2. Buy locally if possible — see if your favorite local artists or organizations sell cards.

3. Avoid glossy cards and those with glitter or metallic coatings — they can’t be recycled.

4. Consider sending holiday postcards, and skip the envelopes.

5. Think about paring down your list — maybe send e-greetings to the tech-savvy recipients on your list and the ones you see on social media every day, and save the paper cards for your beloveds who choose a lower-tech lifestyle.

How to reuse and recycle gift cards you've recieved

If you send a lot of holiday cards, you probably receive a lot, too. Here’s what you can do with them at the end of the season.

  • Cut out the images you like, and save them to make gift tags or decorate homemade cards or presents next year. You can also use images and words from the card for your scrapbooking projects.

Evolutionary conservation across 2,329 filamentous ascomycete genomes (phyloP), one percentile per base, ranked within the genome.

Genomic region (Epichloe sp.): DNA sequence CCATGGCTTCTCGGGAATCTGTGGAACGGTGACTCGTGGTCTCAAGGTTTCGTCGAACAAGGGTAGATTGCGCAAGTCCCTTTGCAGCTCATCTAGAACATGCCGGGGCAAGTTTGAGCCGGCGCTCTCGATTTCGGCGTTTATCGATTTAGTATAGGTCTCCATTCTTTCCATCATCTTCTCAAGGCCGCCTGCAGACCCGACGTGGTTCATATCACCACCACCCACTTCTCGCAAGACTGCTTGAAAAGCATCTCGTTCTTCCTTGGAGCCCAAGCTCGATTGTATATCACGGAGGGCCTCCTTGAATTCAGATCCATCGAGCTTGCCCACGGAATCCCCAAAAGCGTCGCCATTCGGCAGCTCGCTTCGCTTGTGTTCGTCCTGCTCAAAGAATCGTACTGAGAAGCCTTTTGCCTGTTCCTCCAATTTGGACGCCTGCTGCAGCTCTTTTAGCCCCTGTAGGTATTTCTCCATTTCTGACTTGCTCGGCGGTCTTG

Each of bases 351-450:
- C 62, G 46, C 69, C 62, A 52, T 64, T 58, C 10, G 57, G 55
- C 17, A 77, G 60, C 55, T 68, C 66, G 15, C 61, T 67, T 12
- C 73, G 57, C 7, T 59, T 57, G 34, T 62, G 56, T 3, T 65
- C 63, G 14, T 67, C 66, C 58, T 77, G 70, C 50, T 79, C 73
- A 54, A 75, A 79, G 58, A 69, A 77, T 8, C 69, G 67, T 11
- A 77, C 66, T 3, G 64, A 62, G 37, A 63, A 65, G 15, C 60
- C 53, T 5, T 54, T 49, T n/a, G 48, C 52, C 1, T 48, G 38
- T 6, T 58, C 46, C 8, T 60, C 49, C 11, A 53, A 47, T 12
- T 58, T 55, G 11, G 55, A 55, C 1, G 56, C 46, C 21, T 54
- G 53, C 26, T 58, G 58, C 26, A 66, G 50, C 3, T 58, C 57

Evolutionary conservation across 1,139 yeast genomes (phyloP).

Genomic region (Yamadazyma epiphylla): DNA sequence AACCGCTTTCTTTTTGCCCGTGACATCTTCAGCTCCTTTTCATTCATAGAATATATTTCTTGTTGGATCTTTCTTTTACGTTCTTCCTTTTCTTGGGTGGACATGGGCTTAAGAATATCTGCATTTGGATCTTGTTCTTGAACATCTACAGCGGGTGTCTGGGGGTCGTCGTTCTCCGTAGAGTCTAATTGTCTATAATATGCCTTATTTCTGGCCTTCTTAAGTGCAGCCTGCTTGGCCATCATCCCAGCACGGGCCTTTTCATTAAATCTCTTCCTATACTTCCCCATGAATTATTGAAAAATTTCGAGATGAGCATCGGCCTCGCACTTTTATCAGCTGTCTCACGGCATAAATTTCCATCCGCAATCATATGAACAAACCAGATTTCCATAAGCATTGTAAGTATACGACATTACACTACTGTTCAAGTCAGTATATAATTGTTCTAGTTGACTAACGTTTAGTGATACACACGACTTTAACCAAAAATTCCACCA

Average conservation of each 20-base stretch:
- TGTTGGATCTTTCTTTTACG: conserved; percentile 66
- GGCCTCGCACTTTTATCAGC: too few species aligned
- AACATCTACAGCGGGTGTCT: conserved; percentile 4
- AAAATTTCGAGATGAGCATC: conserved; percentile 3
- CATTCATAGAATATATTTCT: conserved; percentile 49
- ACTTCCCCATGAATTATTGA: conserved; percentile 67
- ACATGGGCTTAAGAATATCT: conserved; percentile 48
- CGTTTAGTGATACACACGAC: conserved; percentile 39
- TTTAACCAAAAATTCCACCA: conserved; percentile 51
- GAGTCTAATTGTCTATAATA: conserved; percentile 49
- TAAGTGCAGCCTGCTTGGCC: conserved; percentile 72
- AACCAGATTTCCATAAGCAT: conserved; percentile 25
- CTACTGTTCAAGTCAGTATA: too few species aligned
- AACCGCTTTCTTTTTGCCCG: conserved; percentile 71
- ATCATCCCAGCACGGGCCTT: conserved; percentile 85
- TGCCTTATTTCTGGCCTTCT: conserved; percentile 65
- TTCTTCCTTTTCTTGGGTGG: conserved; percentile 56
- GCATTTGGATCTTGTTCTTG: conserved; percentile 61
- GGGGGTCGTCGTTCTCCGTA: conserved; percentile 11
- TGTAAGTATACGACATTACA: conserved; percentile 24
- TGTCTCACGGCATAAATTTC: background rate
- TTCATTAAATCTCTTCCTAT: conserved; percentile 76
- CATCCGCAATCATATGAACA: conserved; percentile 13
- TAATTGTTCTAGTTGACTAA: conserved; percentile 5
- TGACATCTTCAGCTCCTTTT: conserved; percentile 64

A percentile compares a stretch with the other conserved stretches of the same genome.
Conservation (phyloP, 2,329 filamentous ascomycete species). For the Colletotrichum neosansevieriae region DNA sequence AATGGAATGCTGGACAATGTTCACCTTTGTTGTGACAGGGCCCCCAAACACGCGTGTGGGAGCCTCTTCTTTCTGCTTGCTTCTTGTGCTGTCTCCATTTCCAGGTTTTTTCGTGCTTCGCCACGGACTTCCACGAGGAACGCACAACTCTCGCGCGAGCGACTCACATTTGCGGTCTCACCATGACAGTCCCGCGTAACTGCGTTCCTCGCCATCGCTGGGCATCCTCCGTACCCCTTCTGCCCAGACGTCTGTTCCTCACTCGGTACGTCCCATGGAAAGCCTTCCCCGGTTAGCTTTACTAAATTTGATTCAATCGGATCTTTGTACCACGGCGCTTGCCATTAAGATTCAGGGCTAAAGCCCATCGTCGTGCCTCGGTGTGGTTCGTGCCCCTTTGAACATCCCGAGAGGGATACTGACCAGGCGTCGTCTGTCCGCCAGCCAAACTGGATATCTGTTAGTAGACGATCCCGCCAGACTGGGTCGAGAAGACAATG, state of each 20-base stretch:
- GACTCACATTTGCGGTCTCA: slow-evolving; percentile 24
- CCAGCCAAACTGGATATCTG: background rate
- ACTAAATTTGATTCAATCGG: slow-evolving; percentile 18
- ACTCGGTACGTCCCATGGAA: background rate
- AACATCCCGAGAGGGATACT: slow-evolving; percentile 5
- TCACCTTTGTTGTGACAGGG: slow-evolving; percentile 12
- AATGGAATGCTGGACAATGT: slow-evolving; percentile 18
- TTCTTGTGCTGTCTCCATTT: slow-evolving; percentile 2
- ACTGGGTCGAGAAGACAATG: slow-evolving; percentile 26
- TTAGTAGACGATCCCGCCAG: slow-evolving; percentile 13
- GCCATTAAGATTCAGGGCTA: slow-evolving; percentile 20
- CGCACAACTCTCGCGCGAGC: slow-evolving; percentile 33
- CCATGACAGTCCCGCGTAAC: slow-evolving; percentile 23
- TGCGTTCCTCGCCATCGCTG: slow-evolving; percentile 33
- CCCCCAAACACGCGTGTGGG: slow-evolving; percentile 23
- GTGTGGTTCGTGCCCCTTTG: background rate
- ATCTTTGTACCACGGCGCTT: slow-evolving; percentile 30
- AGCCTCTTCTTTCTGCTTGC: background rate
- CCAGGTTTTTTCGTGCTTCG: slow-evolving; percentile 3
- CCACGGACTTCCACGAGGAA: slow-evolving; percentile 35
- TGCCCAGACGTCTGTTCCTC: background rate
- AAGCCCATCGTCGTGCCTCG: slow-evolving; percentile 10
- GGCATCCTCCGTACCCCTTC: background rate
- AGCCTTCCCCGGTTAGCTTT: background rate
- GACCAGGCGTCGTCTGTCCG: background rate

• Frame your favorite cards to make new, eco-friendly decorations for next year.
  • Cut off the front of the cards, and send them to the Recycled Card Program at St. Jude’s Ranch for Children, which turns them into new cards. (Note: due to copyright laws, they can’t accept Hallmark, American Greetings, or Disney cards.)
  • Nice, thick greeting cards make fabulous little gift boxes for tiny trinkets — here's a simple box-folding tutorial to try out.
  • Recycle cards that aren’t glossy or metallic.

Sustainable gift wrap

Americans spend around $2.6 billion on holiday gift wrap each year, and the British throw away enough wrapping paper during the holidays to circle Earth nine times. Unfortunately, many types of gift wrap can’t be recycled, so even if you put it all in the recycling bin, all that expensive, useless paper goes straight to the landfill.